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Re: filmscanners: Stellar ghosts and Nikon Coolscan IVED (LS40)



I think I would clone them out.

Steve

----- Original Message -----
From: "Harry Lehto" <hlehto@oj287.astro.utu.fi>
To: <filmscanners@halftone.co.uk>
Sent: Friday, May 11, 2001 8:25 AM
Subject: Re: filmscanners: Stellar ghosts and Nikon Coolscan IVED (LS40)


> On Fri, 11 May 2001, Rob Geraghty wrote:
>
> > OK, it sounds like some sort of aberration in the scanner lens system.
> > Is there anyone near you with another film scanner you could send
> > a sample slide to in order to test it?  Maybe with a Polaroid scanner?
> >
> > Out of interest, does it make any difference if you insert the slide
into
> > the scanner the other way up?
>
> Yes, it makes a difference... I did some further testing last night.
> I turned the slide 90 degrees, and sure enough the ghost rotated 90
> degrees in repect to the stars (that is if you keep the orientation of
> the stars fixed) => so clearly due to the scanner and not the slide.
>
> Furthermore, I measured the effect on about 10 bright stars in the field,
> and noticed the following behavior. Along the line that is parallel with
> the long edge and goes through the center of the slide you seem to have no
> ghosts, but as you approach the longer edges of the slide you see these
> the ghosts emerging from the stellar image, the closer you are to one
> of the long edges of the slide the more pronounced the effect is. You can
> understand this as internal reflections (as was suggested by Art in
> the messages that arrived last night) if you consider that the scanner
> scans perpendicular to the long edge of the slide.  Clearly such a process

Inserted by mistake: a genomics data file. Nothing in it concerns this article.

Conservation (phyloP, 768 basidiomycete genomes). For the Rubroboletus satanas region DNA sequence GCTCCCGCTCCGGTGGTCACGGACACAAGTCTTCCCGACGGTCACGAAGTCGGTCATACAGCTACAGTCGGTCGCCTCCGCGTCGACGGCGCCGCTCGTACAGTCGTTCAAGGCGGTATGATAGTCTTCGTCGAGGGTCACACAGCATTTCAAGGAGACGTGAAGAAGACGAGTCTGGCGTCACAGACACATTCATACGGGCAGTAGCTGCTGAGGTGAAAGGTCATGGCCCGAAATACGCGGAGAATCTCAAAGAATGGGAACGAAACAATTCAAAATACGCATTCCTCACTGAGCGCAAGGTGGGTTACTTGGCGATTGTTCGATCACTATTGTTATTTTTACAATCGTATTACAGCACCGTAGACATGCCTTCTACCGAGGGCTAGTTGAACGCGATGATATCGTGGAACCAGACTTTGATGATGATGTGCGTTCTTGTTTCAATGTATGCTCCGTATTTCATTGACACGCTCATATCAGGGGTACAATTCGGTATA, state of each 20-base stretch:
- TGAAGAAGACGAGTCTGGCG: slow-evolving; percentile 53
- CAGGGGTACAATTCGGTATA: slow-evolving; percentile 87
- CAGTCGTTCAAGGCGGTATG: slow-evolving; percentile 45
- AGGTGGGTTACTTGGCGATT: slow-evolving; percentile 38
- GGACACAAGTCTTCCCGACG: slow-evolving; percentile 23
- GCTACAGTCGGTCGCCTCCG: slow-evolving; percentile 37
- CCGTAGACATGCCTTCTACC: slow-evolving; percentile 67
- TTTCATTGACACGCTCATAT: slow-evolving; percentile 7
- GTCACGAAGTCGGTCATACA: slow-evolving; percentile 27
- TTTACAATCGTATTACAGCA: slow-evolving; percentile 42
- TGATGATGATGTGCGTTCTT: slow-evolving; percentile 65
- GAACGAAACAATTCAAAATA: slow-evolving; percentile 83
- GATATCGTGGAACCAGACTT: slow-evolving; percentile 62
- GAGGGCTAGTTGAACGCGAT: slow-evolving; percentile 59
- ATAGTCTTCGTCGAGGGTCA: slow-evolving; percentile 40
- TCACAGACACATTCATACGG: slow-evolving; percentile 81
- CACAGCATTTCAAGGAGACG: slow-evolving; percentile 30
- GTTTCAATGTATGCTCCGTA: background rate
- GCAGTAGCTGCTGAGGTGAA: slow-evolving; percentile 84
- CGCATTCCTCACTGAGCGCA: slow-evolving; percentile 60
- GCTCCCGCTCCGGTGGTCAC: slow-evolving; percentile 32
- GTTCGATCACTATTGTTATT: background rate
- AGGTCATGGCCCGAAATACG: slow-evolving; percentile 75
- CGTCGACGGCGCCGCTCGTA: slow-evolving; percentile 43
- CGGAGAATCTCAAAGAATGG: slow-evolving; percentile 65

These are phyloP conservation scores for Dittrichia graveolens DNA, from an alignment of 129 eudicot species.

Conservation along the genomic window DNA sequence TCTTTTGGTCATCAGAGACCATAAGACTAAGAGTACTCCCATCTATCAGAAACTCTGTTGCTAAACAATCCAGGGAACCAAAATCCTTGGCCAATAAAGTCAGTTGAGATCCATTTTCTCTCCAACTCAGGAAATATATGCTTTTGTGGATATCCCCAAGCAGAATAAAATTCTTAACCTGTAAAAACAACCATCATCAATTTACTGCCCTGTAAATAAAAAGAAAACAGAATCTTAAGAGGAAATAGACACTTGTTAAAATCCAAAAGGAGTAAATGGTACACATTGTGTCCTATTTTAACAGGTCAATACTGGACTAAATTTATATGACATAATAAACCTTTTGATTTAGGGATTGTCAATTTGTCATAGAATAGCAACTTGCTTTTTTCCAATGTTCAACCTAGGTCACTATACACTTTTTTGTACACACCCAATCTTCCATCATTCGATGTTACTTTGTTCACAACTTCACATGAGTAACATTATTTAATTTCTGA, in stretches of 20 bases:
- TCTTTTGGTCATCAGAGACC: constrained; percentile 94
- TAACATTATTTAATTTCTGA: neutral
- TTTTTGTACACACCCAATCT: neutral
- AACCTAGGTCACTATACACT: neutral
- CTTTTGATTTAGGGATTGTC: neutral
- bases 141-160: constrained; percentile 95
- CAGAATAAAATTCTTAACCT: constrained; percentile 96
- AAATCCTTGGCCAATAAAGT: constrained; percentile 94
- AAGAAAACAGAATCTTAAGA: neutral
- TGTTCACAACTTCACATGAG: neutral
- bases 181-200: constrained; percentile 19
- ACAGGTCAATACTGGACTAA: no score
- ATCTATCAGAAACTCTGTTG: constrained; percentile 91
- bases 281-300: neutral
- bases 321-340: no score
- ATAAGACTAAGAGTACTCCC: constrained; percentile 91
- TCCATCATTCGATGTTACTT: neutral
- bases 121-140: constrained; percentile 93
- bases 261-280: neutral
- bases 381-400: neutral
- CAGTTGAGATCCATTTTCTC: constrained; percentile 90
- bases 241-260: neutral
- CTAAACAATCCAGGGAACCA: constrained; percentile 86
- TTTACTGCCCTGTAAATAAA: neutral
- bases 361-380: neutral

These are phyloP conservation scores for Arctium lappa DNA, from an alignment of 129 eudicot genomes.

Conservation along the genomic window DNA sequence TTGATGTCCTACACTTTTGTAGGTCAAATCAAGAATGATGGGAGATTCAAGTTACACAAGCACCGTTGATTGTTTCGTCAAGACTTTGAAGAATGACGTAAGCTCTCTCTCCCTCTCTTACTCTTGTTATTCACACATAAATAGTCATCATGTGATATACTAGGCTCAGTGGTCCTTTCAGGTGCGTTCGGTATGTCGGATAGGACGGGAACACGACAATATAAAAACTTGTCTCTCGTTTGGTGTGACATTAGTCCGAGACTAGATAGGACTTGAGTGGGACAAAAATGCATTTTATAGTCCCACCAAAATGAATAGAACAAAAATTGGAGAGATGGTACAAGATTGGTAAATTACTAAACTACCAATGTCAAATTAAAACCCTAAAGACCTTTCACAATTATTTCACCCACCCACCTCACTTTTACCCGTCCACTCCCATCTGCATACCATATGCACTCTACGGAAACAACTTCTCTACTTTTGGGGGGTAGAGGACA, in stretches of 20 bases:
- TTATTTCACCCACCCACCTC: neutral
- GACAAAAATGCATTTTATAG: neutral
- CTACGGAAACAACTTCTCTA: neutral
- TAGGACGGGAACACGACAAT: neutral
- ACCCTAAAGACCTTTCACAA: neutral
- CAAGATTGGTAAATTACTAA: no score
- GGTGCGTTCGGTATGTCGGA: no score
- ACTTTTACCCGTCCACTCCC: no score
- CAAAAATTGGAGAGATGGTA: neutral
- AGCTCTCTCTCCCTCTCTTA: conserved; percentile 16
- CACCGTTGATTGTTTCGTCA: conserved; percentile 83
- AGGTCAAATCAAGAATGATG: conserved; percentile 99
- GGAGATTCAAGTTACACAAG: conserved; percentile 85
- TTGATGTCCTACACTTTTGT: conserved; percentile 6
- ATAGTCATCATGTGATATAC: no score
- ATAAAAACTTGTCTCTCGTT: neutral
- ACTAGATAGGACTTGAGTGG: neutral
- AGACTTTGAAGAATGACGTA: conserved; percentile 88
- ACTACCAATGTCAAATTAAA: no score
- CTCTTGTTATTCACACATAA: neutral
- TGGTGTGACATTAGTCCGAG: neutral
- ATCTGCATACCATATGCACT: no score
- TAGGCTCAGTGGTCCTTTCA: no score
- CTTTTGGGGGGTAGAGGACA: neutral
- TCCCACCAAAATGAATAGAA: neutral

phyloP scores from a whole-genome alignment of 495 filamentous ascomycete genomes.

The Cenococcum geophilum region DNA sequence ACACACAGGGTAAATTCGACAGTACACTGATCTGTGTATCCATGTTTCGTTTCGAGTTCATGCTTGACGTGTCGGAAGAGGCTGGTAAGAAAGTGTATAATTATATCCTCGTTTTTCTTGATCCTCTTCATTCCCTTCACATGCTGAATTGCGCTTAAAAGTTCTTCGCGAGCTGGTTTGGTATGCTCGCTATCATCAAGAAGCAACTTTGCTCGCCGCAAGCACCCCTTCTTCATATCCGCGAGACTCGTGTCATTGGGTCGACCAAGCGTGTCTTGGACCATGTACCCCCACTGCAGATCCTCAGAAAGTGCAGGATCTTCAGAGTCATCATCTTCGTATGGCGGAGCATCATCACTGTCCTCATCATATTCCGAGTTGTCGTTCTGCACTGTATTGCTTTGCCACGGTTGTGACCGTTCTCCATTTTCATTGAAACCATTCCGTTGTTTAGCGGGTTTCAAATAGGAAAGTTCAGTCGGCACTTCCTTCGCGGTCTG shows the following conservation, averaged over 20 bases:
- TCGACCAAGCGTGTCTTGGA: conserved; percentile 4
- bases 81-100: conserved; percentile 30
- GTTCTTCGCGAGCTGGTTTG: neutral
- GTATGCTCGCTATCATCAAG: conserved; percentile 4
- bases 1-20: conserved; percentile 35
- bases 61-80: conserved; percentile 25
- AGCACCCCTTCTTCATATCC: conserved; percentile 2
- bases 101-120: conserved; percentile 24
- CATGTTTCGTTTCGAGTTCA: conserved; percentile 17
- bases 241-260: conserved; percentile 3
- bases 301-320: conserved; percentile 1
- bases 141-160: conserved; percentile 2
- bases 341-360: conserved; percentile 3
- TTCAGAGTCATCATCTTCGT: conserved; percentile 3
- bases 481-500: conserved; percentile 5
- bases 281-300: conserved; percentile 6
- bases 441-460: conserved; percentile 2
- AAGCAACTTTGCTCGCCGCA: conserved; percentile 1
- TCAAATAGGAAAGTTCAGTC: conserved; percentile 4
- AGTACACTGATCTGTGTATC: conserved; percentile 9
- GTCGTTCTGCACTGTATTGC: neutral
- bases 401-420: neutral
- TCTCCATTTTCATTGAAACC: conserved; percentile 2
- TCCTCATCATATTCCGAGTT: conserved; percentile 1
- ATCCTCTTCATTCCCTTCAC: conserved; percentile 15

> is optimized to the centerline. Actually the ghost images are also there
> on the center line, but they are superimposed on the stellar images
> making a nearly unnoticeable halo.
>
>
> Yes, replying to several of you, I have a neighbour just down the road who
> has a scanner too.. It's not a polaroid, but a Canon FS 2710. So I ran the
> same picture on through his scanner - similar resolution. And boy that
> must have been one of those moments, when I was happy to see an optical
> distortion. A similar phenomenon was visible in the images scanned with
> the Canon scanner, but here the image looked like a small comet (similar
> to a coma distortion), but with two separate tails, a red one and a
> green one. So instead of one blue-green ghost spot, there were two more
> noticeable tails of different colors pointing in the same general
> direction as the spot is in the picture scanned with the Nikon. The size
> of the distortion was more or less similar to what I had in the Nikon
> scanner. It  appeared that the tails had a significantly higher level
> than the ghost spot I saw with the Nikon. It appears that I hit the (
> not so bad afterall) limit of the Coolscan IV scanner.
>
>
> It seems also that this phenomenon may be a common problem to desktop
> scanners. I think you should see it at any bright source (e.g streetlight)
> against a (nearly) pitch black background and here only on edge of the
> light that is closer to the edge of the slide. It should not effect
> significantly ordinary day time images.
>
> The web reference had one typo in it... So here they are again.
> http://www.astro.utu.fi/~hlehto/nikontest/crop0016.JPG
> http://www.astro.utu.fi/~hlehto/nikontest/crop0020.JPG
>
> Since it appears that I'll have to live with it, are there any remedies
> for removing this effect from the images? It appears that if I could scale
> the image by a few % in y direction only, skysubrtact and multiply
> the new image by a suitably small number, I would have a "mask" that I
> could subtract from the orginal image to get rid of the effect. Can
> this be done easily?
>
> Regards
> Harry
>
>
>
>
>




 




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